Source: Open Society Foundation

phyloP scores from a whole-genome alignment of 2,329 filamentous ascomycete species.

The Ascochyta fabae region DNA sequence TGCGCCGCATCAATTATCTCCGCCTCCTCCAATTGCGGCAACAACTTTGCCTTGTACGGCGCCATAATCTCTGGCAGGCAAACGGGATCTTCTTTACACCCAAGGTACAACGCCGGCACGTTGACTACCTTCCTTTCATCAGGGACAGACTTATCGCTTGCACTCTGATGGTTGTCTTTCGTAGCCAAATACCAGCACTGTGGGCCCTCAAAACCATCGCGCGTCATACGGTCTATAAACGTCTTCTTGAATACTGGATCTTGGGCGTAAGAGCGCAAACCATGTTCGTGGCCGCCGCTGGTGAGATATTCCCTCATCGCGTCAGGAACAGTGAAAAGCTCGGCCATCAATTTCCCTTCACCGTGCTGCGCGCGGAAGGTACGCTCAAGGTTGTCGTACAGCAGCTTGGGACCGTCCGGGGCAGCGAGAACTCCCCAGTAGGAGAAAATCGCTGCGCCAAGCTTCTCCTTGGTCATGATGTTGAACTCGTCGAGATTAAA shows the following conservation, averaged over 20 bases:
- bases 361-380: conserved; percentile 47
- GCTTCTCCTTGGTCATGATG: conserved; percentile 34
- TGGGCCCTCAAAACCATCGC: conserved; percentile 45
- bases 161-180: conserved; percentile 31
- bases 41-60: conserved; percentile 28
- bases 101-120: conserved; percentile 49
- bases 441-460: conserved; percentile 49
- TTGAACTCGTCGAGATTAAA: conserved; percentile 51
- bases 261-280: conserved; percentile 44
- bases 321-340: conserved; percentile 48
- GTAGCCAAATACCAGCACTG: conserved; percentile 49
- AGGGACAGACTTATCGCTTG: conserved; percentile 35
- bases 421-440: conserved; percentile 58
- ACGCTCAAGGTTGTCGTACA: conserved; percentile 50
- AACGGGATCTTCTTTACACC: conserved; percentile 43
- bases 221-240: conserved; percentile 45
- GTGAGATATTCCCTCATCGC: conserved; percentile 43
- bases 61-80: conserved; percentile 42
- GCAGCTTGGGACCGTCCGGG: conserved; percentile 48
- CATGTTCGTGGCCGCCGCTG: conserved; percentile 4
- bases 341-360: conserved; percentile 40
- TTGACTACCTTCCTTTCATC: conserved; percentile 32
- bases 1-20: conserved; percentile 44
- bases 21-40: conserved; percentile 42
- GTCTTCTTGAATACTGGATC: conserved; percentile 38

By Bronwen Manby On July 9, 2011, the Republic of South Sudan became Africa’s newest independent state. Among the many issues that were supposed to have been resolved before the formal secession of the new state—in fact, before the January 9 referendum that approved its creation—was the question of citizenship, and the rules for determining who would become a member of the new entity. This never happened. The legal drafting issues are quite technical, but fundamentally the problem was lack of political will; above all a refusal by the Khartoum government to continue to consider the several hundred thousand “southerners” resident in the north—some of them for decades, many of them born there—as citizens of the Republic of Sudan. Link to Open Society Foundations website.